November 15, 2013

review: Nikon 58mm f/1.4G lens

The Nikon 58mm f/1.4G (vendor) is an odd focal length. It’s not-50mm. More than that, the Nikon 50mm f/1.4G (vendor) is only $440, and this new 58mm lens is $1,700 … yup, that’s a pretty hefty difference! The price of the 58mm lens is in line with the 85mm f/1.4G … so could one expect improved performance?

I have to admit that the 50mm f/1.4G is my least used lens, along with the fish-eye. I’m just not that excited about using it. The focal length is just not wide enough (like a 35mm might be), nor tighter like a 85mm lens might be. So while the 50mm lens is affordable, it doesn’t set my creativity alight. So here’s a new version, which from the outside, looks like it is only slightly different. So what would set this new 58mm apart?

Looking at Nikon’s info about the lens, a little more is revealed:

Its fast f/1.4 maximum aperture produces outstanding evenly lit images with edge-to-edge sharpness—virtually no sagittal coma or light falloff. Its unique design and rounded 9-blade diaphragm produce stunning bokeh and depth of field control from f/1.4 to infinity—equally useful in daytime portraits and nighttime cityscapes.

So we’d expect a crisply sharp lens with minimal optical aberrations when used wide open. This would make the lens geared towards low-light photography (with pin-point light-sources that are controlled well.) And this lens is designed to have great bokeh.

That it handles coma very well, would indicate that this lens might be seen as a successor to the Noct Nikkor 58mm f/1.2 which is a legendary performer.

I was fortunate in being able to try out the Nikon 58mm f/1.4G (vendor), and took some photographs at night in Manhattan. I also did a few comparison shots with the Nikon 50mm f/1.4G (vendor). Now, I didn’t shoot that much because it’s cold out there! So I’m only posting a few images for now, but they should suffice to show the optical performance of this lens.

 

specifications of the Nikon 58mm f/1.4G

  • fast f/1.4 maximum aperture
  • rounded 9-Blade Diaphragm
  • two Aspherical Elements assist in the correction of distortion and coma flaring
  • Nano Crystal Coating helps to eliminate internal lens element reflections
  • Super Integrated Coating delivers accurate colors to your camera by minimizing flaring and ghosting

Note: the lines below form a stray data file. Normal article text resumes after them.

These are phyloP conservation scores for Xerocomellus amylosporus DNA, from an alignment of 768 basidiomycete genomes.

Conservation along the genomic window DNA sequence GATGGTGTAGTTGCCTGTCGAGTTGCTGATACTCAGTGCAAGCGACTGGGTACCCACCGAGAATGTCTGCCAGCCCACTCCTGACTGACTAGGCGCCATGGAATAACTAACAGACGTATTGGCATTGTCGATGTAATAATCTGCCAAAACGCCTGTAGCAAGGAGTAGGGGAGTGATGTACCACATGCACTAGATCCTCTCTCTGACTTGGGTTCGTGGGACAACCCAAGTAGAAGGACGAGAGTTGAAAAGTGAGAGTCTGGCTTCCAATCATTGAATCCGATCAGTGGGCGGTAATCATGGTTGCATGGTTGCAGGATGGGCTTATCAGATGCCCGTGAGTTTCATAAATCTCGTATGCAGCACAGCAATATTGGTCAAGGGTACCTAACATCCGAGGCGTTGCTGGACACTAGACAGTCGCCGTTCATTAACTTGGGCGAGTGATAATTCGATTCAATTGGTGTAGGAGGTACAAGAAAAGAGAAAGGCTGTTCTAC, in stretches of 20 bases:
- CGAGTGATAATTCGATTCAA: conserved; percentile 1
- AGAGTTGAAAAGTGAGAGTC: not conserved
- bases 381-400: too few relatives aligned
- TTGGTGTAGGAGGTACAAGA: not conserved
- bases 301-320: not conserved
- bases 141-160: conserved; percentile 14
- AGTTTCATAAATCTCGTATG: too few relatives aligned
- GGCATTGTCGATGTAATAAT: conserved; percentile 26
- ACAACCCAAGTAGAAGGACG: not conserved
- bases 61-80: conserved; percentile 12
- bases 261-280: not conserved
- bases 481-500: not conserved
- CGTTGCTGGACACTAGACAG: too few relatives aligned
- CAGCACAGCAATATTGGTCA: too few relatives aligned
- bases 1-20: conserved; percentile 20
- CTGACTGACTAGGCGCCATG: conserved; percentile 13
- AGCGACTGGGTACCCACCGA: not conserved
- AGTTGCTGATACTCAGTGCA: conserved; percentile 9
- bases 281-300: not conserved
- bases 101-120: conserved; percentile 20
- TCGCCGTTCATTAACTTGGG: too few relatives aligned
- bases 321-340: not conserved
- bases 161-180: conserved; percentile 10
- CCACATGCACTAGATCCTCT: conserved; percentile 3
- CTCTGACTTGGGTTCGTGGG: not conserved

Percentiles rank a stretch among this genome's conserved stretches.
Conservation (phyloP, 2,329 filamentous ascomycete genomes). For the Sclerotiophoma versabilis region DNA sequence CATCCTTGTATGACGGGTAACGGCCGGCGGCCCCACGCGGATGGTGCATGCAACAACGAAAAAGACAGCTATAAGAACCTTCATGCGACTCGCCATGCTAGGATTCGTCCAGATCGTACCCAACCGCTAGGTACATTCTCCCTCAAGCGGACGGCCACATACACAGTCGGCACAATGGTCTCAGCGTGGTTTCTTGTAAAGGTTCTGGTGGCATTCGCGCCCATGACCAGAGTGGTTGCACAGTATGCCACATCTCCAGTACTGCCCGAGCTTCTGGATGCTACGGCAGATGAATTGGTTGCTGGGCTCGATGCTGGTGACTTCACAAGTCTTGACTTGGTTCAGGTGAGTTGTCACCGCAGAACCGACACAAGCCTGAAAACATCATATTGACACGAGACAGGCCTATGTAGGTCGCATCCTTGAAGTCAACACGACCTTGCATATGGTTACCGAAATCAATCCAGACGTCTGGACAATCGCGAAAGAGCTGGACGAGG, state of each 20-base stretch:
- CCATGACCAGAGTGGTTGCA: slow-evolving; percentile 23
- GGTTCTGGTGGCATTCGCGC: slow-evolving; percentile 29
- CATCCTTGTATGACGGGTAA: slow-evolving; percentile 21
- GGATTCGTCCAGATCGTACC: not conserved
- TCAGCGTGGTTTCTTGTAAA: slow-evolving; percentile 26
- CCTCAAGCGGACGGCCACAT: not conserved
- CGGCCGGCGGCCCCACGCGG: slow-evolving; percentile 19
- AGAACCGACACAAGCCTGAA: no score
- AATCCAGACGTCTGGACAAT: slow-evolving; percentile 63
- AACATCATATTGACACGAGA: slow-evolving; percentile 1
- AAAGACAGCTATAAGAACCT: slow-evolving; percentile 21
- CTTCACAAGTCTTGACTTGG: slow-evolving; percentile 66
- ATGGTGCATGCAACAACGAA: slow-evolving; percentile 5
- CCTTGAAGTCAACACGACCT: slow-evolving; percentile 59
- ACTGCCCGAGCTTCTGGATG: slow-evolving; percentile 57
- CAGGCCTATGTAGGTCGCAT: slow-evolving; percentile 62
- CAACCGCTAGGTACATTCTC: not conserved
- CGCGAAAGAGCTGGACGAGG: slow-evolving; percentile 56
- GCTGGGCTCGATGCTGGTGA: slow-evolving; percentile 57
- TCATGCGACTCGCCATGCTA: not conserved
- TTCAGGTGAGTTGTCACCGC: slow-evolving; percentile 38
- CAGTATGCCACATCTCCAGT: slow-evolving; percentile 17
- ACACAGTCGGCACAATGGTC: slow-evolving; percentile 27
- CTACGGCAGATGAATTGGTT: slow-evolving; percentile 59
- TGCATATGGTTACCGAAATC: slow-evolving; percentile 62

• Silent Wave Motor
  • minimum Focus Distance of 1.9′ (.58 m)
  • 72mm filter thread
  • weight: 13.58 oz (385 g)

The lens is heftier than the 50mm, and would fit right in alongside the premier f/1.4 optics like the 24mm / 35mm / 85mm.

Auto-focusing speed is good – about on par with the 50mm f/1.4 which was also merely okay. But the 58mm lens has slightly more glass to move around since it is a bigger lens.

Optical performance – in short, this lens is sharper than my copy of the 50mm f/1.4G when used wide open. And really, the 58mm lens was meant to be used wide open.

Back to this image shown at the top. Aleona was kind enough to indulge me after a workshop, in a series of photos of her in Times Square late at night. Shooting with just the available light there – the wildly changing neon lights, I shot wide open. (The white balance is a little funky, but as close as I could get it in post-processing to look normal.)

Camera settings: 1/400 @ f/1.4 @ 800 ISO
(exposure bumped up 0.4 stops in post)

The 100% crop shows how sharp the lens is wide open.

While the lens is sharp wide open, it has a certain softness compared to say my Nikon 70-200mm f/2.8G. So if I had to choose a lens to shoot portraits in low light, I’d still settle for the stabilized zoom, even if the bokeh is not as smooth as the 58mm lens.

Now about the bokeh – the bokeh of the 58mm f/1.4G is noticeably smoother than the 50mm f/1.4G. And just to reiterate: shallow depth-of-field does not necessarily mean good bokeh!

The first image here is with the 58mm, and the second image with the 50mm. Look at how the out-of-focus building on the left-hand side is rendered in both images. Also look at the traffic sign. The jittery bokeh of the 50mm should be quite obvious there.  You can download the RAW files and the high-resolution JPGs to have a look for yourself. Right-click & save-as.

You can download the RAW files and the high-resolution JPGs to have a look for yourself. Right-click & save-as.

There are other images in that folder where you can check central sharpness, as well as how light-sources are handled.

Look at the sharpness of detail on this monument in the high-res images. The 58mm lens is better in my opinion.

With this photo, check how the highlights are rendered, and how the three light sources at the bottom are handled. The 58mm lens looks better here as well.

 

summary

I really like this lens a lot more than the 50mm f/1.4G … it is better in every respect than the 50mm f/1.4G. But is it $1,200 better? That I can’t answer for you. Everyone has their own needs and criteria for lenses. So that’s a decision you’d have to weigh for yourself.

You can purchase the Nikon 58mm f/1.4G from this affiliate link.

 

related articles

 

Nikon 50mm lenses

 

{ 21 comments. } Add a Comment

1 denton November 15, 2013 at 9:47 am

I wonder how it compares to the Canon 50mm 1.2L…

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2 Karlo Bonetti December 19, 2013 at 9:52 pm

And how is that relevant, if I may ask? Especially to a potential buyer of this lens who would be a typical Nikon shooter…

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3 Arved November 15, 2013 at 9:59 am

Thanks Neil.

The market wants the return of the 58/1.2 Noctolux. Others try to compare this lens to the 58/1.2 Noctolux. It’s an f/1.4 lens, like the others you mention, sitting inbetween the 50/1.4 and the 85/1.4, just as you said. Nikon needs to either make a 58/1.2G Noctolux, or tell us all why the old 58/1.2 Noctolux can’t be made in an AF version, so everyone can put the issue to rest.